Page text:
7 peculiar cemeteries of Andalusia

Today we talk about necrotourism or cemetery tourism.  An activity that in this area of ​​Europe can seem quite shocking or even morbid difficult to understand in a state with a Catholic culture and very reserved with respect to death, however in other parts of Europe such as the United Kingdom, France, Germany or in United States, the visit to the graveyards is a place more like a tourist monument.

 Whether for the forms or the construction of their tombs, in many cases true mausoleums or for stories that happened there, the cemeteries become not only a place of pilgrimage on November 1 but also a tourist or cultural visit.In many cases, dramatized routes are carried out where stories related to the cemetery or paranormal phenomena occurring in it are told. In this post, we are going to talk about the most peculiar cemeteries of Andalusia, which are reference for visits as cult place or simply curiosity.

  1. Cemetery of San Fernando (Seville): This first route we started in the cemetery of the Andalusian capital.  Its origin is from the end of the XIX century, and it was built for reasons of high demography since the burials were carried out in the parishes and the city had collapsed in that aspect. This gigantic cemetery has real works of art as tombs as in the case of the bullfighters Joselito el Gallo or Juan Belmonte. There are also celebrities from the world of music such as Antonio Machín, however the most imposing place is possibly in the middle of it, in a roundabout, stands a cross with a Christ work by Antonio Susillo (buried just below) with a legend since It is called Christ of the Honeys due to an extraordinary event in which the image one day began to cry honey. The supposedly miraculous event had the simple explanation of a beehive that had been created spontaneously inside his head, and in summer it melted giving a really exceptional scene but with scientific explanation.
  2.  Cemetery of Villaluenga del Rosario: located in the same town in the Sierra de Grazalema area.  It is a work of art since it is a small cemetery whose niches are built inside a church (Salvador) in ruins that was destroyed in the nineteenth century and that is native to the eighteenth century. The location of the niches, their small size and being located inside a church, gives a more sacred if it fits.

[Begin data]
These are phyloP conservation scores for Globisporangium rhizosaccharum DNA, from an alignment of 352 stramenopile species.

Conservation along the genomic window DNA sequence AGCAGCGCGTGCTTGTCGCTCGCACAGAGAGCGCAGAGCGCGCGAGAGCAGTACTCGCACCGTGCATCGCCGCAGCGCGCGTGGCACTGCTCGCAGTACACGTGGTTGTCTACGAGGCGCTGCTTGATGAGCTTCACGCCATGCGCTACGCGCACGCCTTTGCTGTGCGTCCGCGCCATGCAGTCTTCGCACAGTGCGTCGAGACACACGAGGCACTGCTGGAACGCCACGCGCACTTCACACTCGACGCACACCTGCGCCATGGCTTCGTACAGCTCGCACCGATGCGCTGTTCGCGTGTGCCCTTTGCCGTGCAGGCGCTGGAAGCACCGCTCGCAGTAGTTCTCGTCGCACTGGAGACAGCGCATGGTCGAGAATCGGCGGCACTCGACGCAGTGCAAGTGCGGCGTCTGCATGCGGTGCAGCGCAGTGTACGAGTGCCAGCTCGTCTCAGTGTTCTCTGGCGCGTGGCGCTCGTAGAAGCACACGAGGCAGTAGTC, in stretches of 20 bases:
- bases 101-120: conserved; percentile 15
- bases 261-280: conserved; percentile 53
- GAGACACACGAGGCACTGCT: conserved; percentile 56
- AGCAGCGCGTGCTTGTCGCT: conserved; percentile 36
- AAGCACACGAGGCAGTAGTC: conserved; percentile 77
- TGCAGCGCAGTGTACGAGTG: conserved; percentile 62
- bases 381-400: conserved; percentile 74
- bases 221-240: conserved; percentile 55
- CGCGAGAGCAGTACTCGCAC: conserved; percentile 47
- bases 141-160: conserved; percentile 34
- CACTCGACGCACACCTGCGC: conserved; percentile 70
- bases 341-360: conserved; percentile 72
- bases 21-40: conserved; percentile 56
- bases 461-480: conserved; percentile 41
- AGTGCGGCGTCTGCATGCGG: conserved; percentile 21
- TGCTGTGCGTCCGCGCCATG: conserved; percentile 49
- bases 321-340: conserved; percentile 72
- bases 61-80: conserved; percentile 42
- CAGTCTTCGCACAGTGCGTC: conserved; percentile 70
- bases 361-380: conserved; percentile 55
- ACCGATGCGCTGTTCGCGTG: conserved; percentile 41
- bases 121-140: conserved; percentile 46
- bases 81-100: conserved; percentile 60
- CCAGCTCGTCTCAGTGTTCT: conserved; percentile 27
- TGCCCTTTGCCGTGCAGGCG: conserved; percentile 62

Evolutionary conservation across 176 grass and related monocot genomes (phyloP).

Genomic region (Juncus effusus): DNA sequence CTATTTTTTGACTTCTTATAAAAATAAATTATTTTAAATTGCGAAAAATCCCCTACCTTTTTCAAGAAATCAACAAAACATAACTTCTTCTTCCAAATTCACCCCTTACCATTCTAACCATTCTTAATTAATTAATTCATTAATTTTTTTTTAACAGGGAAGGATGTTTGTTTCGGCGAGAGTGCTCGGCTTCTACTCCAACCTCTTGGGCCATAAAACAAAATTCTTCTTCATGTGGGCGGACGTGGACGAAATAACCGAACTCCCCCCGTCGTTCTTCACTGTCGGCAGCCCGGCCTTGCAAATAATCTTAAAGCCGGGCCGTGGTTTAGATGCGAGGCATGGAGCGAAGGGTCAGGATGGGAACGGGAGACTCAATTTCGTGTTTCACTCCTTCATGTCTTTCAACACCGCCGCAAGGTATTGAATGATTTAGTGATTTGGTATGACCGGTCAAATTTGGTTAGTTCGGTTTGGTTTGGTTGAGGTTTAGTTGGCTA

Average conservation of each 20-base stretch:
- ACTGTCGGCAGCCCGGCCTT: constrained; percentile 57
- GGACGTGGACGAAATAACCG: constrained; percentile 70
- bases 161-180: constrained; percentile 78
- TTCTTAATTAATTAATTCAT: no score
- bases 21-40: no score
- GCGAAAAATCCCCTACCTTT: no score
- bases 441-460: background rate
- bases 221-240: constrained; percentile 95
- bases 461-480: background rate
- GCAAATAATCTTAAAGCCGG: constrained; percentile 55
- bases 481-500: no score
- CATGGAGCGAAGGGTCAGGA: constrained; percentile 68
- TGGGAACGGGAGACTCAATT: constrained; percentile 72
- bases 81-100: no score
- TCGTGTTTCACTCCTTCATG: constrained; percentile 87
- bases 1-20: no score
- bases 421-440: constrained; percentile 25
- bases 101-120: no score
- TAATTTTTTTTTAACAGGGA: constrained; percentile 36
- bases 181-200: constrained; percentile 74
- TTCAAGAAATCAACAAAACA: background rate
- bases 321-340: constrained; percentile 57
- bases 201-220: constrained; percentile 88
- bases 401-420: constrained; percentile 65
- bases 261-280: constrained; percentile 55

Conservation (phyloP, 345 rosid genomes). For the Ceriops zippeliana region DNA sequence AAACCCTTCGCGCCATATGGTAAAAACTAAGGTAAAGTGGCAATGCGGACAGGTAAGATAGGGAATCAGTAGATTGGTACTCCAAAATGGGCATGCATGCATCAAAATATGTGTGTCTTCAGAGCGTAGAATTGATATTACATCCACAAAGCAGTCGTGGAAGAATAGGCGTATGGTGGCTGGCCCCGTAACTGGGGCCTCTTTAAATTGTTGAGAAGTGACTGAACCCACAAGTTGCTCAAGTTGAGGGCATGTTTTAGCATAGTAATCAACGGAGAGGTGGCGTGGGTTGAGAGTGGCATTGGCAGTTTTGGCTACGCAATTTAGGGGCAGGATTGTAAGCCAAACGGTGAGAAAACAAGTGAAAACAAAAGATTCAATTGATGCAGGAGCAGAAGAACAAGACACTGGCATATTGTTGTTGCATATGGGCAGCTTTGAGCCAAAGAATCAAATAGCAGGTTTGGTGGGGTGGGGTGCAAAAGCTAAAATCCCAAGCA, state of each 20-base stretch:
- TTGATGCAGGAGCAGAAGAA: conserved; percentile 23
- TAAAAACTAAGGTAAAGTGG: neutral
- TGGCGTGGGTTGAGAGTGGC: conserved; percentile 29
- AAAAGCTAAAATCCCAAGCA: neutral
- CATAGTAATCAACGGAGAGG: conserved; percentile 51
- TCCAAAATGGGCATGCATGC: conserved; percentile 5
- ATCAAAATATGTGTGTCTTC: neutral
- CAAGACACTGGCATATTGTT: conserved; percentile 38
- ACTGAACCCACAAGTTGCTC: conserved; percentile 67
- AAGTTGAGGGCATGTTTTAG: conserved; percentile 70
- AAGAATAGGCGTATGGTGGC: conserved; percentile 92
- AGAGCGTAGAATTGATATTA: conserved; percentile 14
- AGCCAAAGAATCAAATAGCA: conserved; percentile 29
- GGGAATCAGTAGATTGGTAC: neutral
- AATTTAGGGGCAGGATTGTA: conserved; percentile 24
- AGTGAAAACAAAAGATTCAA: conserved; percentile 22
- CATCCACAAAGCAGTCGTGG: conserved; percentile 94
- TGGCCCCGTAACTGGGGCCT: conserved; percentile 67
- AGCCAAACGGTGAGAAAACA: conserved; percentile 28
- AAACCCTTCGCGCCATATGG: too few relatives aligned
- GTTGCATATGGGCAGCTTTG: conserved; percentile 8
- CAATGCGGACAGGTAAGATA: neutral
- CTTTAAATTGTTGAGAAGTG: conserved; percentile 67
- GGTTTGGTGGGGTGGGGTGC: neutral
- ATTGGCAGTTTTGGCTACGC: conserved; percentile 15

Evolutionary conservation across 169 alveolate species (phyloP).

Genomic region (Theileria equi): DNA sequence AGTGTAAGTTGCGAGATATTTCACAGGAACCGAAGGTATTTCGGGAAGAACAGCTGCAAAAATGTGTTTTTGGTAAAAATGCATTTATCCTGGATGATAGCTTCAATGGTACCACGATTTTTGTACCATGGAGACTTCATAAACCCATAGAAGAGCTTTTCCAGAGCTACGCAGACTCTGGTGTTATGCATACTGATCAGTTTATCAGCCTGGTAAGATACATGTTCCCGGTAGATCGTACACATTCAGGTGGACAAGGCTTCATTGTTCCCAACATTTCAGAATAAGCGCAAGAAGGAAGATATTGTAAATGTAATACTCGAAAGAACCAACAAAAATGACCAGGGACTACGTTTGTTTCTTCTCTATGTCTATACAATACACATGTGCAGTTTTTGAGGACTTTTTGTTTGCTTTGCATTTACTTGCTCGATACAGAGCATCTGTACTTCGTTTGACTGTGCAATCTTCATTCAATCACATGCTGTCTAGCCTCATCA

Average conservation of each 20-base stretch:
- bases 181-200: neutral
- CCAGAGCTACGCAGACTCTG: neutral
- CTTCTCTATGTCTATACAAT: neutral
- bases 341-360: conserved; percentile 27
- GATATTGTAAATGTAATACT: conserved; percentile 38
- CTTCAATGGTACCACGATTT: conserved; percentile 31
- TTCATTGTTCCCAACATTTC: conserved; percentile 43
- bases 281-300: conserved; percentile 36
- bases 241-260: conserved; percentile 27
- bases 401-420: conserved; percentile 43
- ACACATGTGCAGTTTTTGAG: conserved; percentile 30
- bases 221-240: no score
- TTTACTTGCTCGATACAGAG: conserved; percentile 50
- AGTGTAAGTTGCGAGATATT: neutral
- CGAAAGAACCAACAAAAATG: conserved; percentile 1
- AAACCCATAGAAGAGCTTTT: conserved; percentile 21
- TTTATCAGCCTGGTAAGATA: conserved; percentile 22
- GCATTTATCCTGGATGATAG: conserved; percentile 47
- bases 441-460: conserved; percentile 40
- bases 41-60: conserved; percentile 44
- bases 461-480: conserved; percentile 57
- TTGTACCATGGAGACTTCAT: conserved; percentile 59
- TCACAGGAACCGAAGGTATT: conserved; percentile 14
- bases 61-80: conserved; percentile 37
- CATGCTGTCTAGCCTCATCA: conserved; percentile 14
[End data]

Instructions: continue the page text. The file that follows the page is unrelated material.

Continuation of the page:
3.  Casabermeja Cemetery: Called San Sebastian and located in the town of the same name in the area of ​​Malaga. It is a cemetery known vulgarly as a town, since its niches and tombs are so well preserved and well cared for that they simply remind one of the white villages of Cádiz or of the Axarquía de Málaga. Its uniqueness stands out for the fact that the locals themselves are responsible for keeping the graves tidy and painted as if it were the first day, being the possible best care in Andalusia, to the point of becoming a busy place in days before and after of all the Saints.
  4. Cemetery of Benadalid: curious cemetery of the town of the Serrania de Ronda since it is built on a castle that was originally Roman although the remains that have reached us are Arab. It is curious to see some niches built on the patio of a medieval castle and where battles between Moors and Christians are depicted.
  5. Cemetery of Granada: Known as San José and dating from 1805 being one of the oldest. This cemetery, like that of Seville, has sculptural works from its niches that are worth seeing. It is located in the area of ​​the Alhambra with views of the Generalife, and Sierra Nevada and next to a Nasrid ruins of the fourteenth century. It has legends like the bride who died on her wedding day and who wanders by the same or the Christ who works miracles. Another point to discover the mythical city of Granada.
  6. English Graveyard of Malaga: the largest port capital of Andalusia also has its cemetery with history and worth visiting.  It is a Protestant cemetery of the early nineteenth century, since the British consul of that time requested a piece of land from the authorities for the eternal rest of his countrymen. The place was also chosen for the seat of the Anglican church, its tombs are real sculptural works and it is a place of great cultural and ethnological interest for what it represents.
  7. Monturque Cemetery: The town of Córdoba, whose cemetery is called San Rafael, is located in an area of ​​Roman remains of the first century AD. c, with a structure of niches and tombs located in the central zone of the forum and constituting an exceptional case of related archeology and necrology.

These cemeteries are not the only places of worship for the dead to visit since there are the different necropolises that we show in our Roman Route.  We can indicate that the world related to the show as well as its cults and burials are also a source of tourist attraction even if it is difficult to understand.